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Lab grown ‘mini-organs’ used in liver repair breakthrough

Two experts from Addenbrooke’s hospital are part of a pioneering Cambridge team working on ways to repair human organs – by growing replacement parts in a lab.

Three men stand facing the camera behind a liver perfusion machine.
Picture shows, from left, Addenbrooke’s consultant interventional radiologist and clinical director Dr Teik Choon See, Dr Fotis Sampaziotis and Kourosh Saeb-Parsy with the perfusion machine. This image was taken pre-COVID.

Transplant surgeon, Kourosh Saeb-Parsy, and hepatologist, Dr Fotis Sampaziotis, together with Wellcome-MRC Cambridge Stem Cell Institute Professor, Ludovic Vallier, have used cutting edge techniques to grow bile duct organoids – often referred to as ‘mini-organs’ – in the lab.

Now, in a scientific breakthrough, and in collaboration with other Addenbrooke’s departments including surgery, medicine, hepatology, radiology, histopathology, biochemistry–pathology, these organoids were shown to repair damaged human livers. 

Bile ducts act as the liver’s waste disposal system, and damage to them account for a third of adult liver transplants and 70 per cent of liver transplants in children. At the moment there are no other treatments available and a shortage of healthy liver donors means patients often have to wait a long time for a transplant.

This latest research, published today in the science journal ‘Science’, paves the way for cell therapies to treat liver disease.  It means ‘mini-bile ducts’ grown in the lab could be used as replacement parts to restore a patient’s own liver to health.  Alternatively they could be used to repair livers that have been donated for transplant - but which aren’t 100% healthy. 

It’s hoped this breakthrough could be applied to other organs and diseases and could lead to further developments in cell-based therapy.

Mr Saeb-Parsy, who is study joint senior author and also research group leader at the Department of Surgery at the University of Cambridge, said:

This is an important step towards allowing us to use organs previously deemed unsuitable for transplantation. In future, it could help reduce the pressure on the transplant waiting list.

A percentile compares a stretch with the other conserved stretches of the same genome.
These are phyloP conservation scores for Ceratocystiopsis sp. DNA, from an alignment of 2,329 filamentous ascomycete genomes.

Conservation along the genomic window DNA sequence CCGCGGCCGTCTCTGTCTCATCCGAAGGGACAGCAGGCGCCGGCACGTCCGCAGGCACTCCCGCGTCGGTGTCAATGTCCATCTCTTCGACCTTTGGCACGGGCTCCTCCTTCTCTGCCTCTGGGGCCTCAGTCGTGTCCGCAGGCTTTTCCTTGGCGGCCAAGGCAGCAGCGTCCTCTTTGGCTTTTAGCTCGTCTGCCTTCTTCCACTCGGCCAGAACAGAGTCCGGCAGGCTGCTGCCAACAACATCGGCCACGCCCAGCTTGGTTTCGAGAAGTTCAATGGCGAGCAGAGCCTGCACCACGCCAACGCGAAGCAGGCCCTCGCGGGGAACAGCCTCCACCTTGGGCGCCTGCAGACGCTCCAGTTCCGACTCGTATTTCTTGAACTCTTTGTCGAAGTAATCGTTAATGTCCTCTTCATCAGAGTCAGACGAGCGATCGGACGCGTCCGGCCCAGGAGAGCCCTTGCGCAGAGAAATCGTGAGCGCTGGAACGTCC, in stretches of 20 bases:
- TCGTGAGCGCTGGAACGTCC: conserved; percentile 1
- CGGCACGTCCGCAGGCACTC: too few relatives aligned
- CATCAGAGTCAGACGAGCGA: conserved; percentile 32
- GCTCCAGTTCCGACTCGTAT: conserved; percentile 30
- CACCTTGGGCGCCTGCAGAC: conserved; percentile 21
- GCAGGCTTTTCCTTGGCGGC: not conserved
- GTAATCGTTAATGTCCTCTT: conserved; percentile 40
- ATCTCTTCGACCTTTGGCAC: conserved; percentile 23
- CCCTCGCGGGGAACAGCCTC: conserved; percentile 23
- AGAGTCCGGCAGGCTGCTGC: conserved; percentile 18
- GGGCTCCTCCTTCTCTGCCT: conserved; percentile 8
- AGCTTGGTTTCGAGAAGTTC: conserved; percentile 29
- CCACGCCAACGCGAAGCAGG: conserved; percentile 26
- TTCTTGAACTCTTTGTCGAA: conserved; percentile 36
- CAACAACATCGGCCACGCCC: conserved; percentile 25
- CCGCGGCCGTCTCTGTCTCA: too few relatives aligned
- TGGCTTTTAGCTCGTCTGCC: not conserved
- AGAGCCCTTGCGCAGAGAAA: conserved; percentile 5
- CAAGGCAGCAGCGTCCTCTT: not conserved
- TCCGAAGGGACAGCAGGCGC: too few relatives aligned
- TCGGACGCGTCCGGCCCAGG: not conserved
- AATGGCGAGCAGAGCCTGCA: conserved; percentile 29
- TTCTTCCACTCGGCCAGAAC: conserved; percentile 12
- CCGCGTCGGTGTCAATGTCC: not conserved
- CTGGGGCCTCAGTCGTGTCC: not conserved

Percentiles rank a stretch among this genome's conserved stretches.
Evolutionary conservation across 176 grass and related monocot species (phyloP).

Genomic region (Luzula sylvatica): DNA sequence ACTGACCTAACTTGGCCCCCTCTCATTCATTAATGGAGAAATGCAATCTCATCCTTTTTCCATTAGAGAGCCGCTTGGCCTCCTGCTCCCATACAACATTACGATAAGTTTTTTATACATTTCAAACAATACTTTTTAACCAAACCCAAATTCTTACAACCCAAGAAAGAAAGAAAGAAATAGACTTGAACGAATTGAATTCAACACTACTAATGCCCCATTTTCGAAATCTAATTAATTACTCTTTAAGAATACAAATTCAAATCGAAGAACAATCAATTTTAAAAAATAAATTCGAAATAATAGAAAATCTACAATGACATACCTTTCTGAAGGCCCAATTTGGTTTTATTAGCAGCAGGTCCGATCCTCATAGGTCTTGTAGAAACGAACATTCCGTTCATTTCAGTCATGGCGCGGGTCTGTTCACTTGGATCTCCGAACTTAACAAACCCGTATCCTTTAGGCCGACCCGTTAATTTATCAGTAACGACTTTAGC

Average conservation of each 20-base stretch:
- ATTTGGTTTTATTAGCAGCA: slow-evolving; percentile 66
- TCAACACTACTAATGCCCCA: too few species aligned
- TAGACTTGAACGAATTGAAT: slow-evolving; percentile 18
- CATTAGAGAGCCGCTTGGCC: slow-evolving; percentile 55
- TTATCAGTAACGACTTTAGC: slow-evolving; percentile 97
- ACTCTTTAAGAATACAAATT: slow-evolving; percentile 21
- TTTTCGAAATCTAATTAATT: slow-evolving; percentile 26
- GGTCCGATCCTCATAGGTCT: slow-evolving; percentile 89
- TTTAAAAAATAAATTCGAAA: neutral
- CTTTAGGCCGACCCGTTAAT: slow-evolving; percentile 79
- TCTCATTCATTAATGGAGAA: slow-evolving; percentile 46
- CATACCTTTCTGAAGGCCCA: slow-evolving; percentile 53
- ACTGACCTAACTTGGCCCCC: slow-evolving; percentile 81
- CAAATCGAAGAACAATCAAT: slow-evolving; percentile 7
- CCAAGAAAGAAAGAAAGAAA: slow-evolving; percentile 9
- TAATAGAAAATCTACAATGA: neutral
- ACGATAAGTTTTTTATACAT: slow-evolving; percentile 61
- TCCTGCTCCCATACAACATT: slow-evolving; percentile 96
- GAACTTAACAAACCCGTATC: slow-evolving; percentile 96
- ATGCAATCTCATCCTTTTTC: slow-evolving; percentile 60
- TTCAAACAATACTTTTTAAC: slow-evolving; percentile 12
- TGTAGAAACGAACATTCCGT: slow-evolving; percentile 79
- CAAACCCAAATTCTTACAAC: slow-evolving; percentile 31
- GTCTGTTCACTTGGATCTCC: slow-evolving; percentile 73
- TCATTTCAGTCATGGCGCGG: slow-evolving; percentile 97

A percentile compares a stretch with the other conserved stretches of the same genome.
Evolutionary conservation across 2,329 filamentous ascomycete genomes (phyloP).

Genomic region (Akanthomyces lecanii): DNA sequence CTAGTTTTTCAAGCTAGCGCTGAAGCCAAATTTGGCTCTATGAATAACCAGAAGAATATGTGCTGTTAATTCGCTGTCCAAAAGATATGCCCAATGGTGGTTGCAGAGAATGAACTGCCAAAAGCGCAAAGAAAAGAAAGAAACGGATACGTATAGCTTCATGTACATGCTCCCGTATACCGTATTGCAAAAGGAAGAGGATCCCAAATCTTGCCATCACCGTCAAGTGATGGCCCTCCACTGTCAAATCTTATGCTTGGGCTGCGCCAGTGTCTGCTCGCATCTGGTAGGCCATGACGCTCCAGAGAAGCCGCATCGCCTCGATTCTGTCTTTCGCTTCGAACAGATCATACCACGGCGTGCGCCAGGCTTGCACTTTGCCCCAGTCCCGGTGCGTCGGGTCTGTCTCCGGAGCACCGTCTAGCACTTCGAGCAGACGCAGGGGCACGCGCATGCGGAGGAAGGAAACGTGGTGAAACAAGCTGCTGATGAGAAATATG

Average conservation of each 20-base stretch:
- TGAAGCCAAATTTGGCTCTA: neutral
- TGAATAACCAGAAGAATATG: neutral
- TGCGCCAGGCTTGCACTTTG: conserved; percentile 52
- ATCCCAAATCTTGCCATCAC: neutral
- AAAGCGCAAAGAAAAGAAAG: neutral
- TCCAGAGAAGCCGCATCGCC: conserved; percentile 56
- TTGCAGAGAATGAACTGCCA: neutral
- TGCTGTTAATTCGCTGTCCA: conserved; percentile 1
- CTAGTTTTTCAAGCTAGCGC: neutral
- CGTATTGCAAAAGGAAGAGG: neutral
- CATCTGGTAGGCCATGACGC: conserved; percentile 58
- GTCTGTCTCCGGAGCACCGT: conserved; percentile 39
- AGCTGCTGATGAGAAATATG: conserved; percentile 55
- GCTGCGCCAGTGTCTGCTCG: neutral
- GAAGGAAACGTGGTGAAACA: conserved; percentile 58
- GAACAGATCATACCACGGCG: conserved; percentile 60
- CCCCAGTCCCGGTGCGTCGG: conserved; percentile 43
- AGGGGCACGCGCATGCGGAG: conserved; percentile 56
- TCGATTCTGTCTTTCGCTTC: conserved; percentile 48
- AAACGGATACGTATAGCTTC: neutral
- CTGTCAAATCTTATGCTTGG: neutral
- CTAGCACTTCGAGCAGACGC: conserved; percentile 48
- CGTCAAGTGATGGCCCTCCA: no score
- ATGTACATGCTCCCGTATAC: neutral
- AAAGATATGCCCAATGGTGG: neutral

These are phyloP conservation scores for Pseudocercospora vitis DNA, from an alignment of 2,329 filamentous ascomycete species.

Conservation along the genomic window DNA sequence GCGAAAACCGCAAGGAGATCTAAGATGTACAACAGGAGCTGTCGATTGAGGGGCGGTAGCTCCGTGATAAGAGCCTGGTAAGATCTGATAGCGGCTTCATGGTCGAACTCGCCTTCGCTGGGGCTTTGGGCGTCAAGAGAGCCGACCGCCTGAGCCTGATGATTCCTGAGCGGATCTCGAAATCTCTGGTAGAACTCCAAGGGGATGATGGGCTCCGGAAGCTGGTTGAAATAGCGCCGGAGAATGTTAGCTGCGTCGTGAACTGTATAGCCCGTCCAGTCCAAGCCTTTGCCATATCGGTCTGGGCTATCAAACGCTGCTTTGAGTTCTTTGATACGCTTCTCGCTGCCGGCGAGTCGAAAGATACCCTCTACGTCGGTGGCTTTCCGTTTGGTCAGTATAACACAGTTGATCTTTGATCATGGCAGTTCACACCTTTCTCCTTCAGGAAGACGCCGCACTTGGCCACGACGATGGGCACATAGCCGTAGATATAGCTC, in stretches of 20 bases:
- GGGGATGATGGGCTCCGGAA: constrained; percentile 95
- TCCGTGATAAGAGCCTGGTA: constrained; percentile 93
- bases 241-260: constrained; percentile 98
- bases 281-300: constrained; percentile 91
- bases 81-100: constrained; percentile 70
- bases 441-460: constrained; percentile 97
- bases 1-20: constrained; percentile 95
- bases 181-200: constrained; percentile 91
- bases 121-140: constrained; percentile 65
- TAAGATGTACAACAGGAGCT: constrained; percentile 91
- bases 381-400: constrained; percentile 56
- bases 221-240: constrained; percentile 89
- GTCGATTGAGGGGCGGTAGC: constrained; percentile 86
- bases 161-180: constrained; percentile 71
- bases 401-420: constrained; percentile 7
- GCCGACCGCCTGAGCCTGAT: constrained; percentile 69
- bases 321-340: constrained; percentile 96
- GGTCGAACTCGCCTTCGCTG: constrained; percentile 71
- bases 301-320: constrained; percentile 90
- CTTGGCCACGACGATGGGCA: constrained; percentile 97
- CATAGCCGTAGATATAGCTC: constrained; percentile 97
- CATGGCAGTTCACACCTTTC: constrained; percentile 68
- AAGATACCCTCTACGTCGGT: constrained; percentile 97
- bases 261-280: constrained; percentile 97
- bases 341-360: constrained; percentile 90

Mr Saeb-Parsy

First author, Dr Sampaziotis, who is also a clinician-scientist from the Wellcome-MRC Cambridge Stem Cell Institute, added: “Given the chronic shortage of donor organs, it’s important to look at ways of repairing damaged organs, or even provide alternatives to organ transplantation.  We’ve been using organoids in the lab for several years now, but we have always hoped to be able to use them to repair human damaged tissue. Ours is the first study to show, in principle, that this should be possible.”

Mini organs | Dr Fotios Sampaziotis

Mini organs | Dr Fotios Sampaziotis



The most significant aspect is that, in science, what we have been always dreaming about is using cells, which we grow in the lab, to repair human organs.

What we have managed to do for the first time is to show that this is possible. 

We use this technology, called organoid technology, where we grow mini organs in the lab. We claim the cells of these mini organs, inject them in the damaged human organ, and show we can repair it. 

This is the first time we can do this in a human organ.

This is exactly what we need, this has always been our dream, to show that our science is applicable and safe in humans, because this allows us to take the next step forward to approach the regulators, and start moving quickly towards clinical trials in the future.

Professor Vallier, who is also a joint senior author, said:

We have further work to do to test the safety and viability of this approach, but hope we will be able to transfer this into the clinic in the coming years.

Professor Vallier

The research was supported by the European Research Council, the National Institute for Health Research and the Academy of Medical Sciences.

A copy of the study is available to download here.